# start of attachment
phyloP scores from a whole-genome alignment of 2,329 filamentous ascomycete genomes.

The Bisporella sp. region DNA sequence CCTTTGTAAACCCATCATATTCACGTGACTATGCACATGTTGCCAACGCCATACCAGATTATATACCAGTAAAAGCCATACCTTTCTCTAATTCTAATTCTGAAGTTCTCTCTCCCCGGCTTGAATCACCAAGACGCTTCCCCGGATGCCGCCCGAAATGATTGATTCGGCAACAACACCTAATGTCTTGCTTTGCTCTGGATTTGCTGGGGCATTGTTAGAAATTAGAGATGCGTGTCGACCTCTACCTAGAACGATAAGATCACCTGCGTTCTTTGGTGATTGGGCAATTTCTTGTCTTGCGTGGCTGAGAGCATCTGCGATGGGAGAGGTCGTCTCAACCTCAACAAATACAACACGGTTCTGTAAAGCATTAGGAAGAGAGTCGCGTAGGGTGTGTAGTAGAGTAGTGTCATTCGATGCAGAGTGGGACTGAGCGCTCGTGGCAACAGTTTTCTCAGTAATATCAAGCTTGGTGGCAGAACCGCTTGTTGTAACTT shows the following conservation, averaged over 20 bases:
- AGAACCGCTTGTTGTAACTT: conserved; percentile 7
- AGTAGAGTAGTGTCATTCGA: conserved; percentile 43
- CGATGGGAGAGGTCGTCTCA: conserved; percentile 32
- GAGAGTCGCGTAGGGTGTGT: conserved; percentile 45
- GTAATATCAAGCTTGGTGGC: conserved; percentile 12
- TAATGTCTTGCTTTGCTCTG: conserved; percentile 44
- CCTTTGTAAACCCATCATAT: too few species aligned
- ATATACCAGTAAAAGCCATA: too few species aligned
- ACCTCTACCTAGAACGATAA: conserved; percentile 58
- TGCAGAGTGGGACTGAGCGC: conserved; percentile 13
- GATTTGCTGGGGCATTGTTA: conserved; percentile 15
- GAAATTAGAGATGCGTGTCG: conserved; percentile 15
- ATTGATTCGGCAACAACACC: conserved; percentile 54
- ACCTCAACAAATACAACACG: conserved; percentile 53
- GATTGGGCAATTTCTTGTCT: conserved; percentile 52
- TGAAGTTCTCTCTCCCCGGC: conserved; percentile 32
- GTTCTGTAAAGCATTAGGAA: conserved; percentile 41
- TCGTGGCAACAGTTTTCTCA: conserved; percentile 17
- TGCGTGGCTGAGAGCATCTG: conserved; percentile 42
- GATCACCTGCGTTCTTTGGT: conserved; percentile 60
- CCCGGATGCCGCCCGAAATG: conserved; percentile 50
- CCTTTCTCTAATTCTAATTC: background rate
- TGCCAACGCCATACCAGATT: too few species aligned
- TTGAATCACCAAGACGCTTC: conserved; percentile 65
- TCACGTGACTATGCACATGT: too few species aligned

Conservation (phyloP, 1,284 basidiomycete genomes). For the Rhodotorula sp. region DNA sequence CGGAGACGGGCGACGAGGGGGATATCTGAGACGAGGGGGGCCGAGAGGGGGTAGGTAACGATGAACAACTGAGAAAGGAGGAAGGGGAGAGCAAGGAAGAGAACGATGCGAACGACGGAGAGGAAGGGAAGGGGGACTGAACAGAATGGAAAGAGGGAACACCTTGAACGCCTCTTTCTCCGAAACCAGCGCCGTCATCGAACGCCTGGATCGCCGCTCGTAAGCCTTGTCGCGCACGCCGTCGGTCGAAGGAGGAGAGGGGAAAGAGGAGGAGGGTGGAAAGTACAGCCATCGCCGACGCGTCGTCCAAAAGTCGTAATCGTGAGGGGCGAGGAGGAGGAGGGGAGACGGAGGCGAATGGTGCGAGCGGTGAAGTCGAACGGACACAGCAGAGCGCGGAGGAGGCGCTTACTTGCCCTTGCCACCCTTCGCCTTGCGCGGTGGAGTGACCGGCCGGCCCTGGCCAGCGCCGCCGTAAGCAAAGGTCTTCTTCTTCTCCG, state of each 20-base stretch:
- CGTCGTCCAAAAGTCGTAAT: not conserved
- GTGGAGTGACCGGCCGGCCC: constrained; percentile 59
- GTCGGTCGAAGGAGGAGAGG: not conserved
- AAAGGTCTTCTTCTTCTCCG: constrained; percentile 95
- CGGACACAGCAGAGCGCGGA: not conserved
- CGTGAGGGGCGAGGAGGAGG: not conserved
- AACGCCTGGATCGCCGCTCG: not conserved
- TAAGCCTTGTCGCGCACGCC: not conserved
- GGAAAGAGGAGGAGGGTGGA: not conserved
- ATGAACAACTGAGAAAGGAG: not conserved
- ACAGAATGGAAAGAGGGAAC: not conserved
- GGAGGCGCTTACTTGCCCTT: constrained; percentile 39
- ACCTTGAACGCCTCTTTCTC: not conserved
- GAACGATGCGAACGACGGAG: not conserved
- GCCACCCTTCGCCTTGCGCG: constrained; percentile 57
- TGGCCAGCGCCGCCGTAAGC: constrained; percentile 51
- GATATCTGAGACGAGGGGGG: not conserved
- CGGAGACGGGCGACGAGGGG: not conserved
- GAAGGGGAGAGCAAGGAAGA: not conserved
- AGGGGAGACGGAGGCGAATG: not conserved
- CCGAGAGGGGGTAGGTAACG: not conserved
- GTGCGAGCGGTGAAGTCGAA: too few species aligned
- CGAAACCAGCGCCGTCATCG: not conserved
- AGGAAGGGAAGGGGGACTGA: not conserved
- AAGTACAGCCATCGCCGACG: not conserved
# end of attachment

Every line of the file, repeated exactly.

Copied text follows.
phyloP scores from a whole-genome alignment of 2,329 filamentous ascomycete genomes.

The Bisporella sp. region DNA sequence CCTTTGTAAACCCATCATATTCACGTGACTATGCACATGTTGCCAACGCCATACCAGATTATATACCAGTAAAAGCCATACCTTTCTCTAATTCTAATTCTGAAGTTCTCTCTCCCCGGCTTGAATCACCAAGACGCTTCCCCGGATGCCGCCCGAAATGATTGATTCGGCAACAACACCTAATGTCTTGCTTTGCTCTGGATTTGCTGGGGCATTGTTAGAAATTAGAGATGCGTGTCGACCTCTACCTAGAACGATAAGATCACCTGCGTTCTTTGGTGATTGGGCAATTTCTTGTCTTGCGTGGCTGAGAGCATCTGCGATGGGAGAGGTCGTCTCAACCTCAACAAATACAACACGGTTCTGTAAAGCATTAGGAAGAGAGTCGCGTAGGGTGTGTAGTAGAGTAGTGTCATTCGATGCAGAGTGGGACTGAGCGCTCGTGGCAACAGTTTTCTCAGTAATATCAAGCTTGGTGGCAGAACCGCTTGTTGTAACTT shows the following conservation, averaged over 20 bases:
- AGAACCGCTTGTTGTAACTT: conserved; percentile 7
- AGTAGAGTAGTGTCATTCGA: conserved; percentile 43
- CGATGGGAGAGGTCGTCTCA: conserved; percentile 32
- GAGAGTCGCGTAGGGTGTGT: conserved; percentile 45
- GTAATATCAAGCTTGGTGGC: conserved; percentile 12
- TAATGTCTTGCTTTGCTCTG: conserved; percentile 44
- CCTTTGTAAACCCATCATAT: too few species aligned
- ATATACCAGTAAAAGCCATA: too few species aligned
- ACCTCTACCTAGAACGATAA: conserved; percentile 58
- TGCAGAGTGGGACTGAGCGC: conserved; percentile 13
- GATTTGCTGGGGCATTGTTA: conserved; percentile 15
- GAAATTAGAGATGCGTGTCG: conserved; percentile 15
- ATTGATTCGGCAACAACACC: conserved; percentile 54
- ACCTCAACAAATACAACACG: conserved; percentile 53
- GATTGGGCAATTTCTTGTCT: conserved; percentile 52
- TGAAGTTCTCTCTCCCCGGC: conserved; percentile 32
- GTTCTGTAAAGCATTAGGAA: conserved; percentile 41
- TCGTGGCAACAGTTTTCTCA: conserved; percentile 17
- TGCGTGGCTGAGAGCATCTG: conserved; percentile 42
- GATCACCTGCGTTCTTTGGT: conserved; percentile 60
- CCCGGATGCCGCCCGAAATG: conserved; percentile 50
- CCTTTCTCTAATTCTAATTC: background rate
- TGCCAACGCCATACCAGATT: too few species aligned
- TTGAATCACCAAGACGCTTC: conserved; percentile 65
- TCACGTGACTATGCACATGT: too few species aligned

Conservation (phyloP, 1,284 basidiomycete genomes). For the Rhodotorula sp. region DNA sequence CGGAGACGGGCGACGAGGGGGATATCTGAGACGAGGGGGGCCGAGAGGGGGTAGGTAACGATGAACAACTGAGAAAGGAGGAAGGGGAGAGCAAGGAAGAGAACGATGCGAACGACGGAGAGGAAGGGAAGGGGGACTGAACAGAATGGAAAGAGGGAACACCTTGAACGCCTCTTTCTCCGAAACCAGCGCCGTCATCGAACGCCTGGATCGCCGCTCGTAAGCCTTGTCGCGCACGCCGTCGGTCGAAGGAGGAGAGGGGAAAGAGGAGGAGGGTGGAAAGTACAGCCATCGCCGACGCGTCGTCCAAAAGTCGTAATCGTGAGGGGCGAGGAGGAGGAGGGGAGACGGAGGCGAATGGTGCGAGCGGTGAAGTCGAACGGACACAGCAGAGCGCGGAGGAGGCGCTTACTTGCCCTTGCCACCCTTCGCCTTGCGCGGTGGAGTGACCGGCCGGCCCTGGCCAGCGCCGCCGTAAGCAAAGGTCTTCTTCTTCTCCG, state of each 20-base stretch:
- CGTCGTCCAAAAGTCGTAAT: not conserved
- GTGGAGTGACCGGCCGGCCC: constrained; percentile 59
- GTCGGTCGAAGGAGGAGAGG: not conserved
- AAAGGTCTTCTTCTTCTCCG: constrained; percentile 95
- CGGACACAGCAGAGCGCGGA: not conserved
- CGTGAGGGGCGAGGAGGAGG: not conserved
- AACGCCTGGATCGCCGCTCG: not conserved
- TAAGCCTTGTCGCGCACGCC: not conserved
- GGAAAGAGGAGGAGGGTGGA: not conserved
- ATGAACAACTGAGAAAGGAG: not conserved
- ACAGAATGGAAAGAGGGAAC: not conserved
- GGAGGCGCTTACTTGCCCTT: constrained; percentile 39
- ACCTTGAACGCCTCTTTCTC: not conserved
- GAACGATGCGAACGACGGAG: not conserved
- GCCACCCTTCGCCTTGCGCG: constrained; percentile 57
- TGGCCAGCGCCGCCGTAAGC: constrained; percentile 51
- GATATCTGAGACGAGGGGGG: not conserved
- CGGAGACGGGCGACGAGGGG: not conserved
- GAAGGGGAGAGCAAGGAAGA: not conserved
- AGGGGAGACGGAGGCGAATG: not conserved
- CCGAGAGGGGGTAGGTAACG: not conserved
- GTGCGAGCGGTGAAGTCGAA: too few species aligned
- CGAAACCAGCGCCGTCATCG: not conserved
- AGGAAGGGAAGGGGGACTGA: not conserved
- AAGTACAGCCATCGCCGACG: not conserved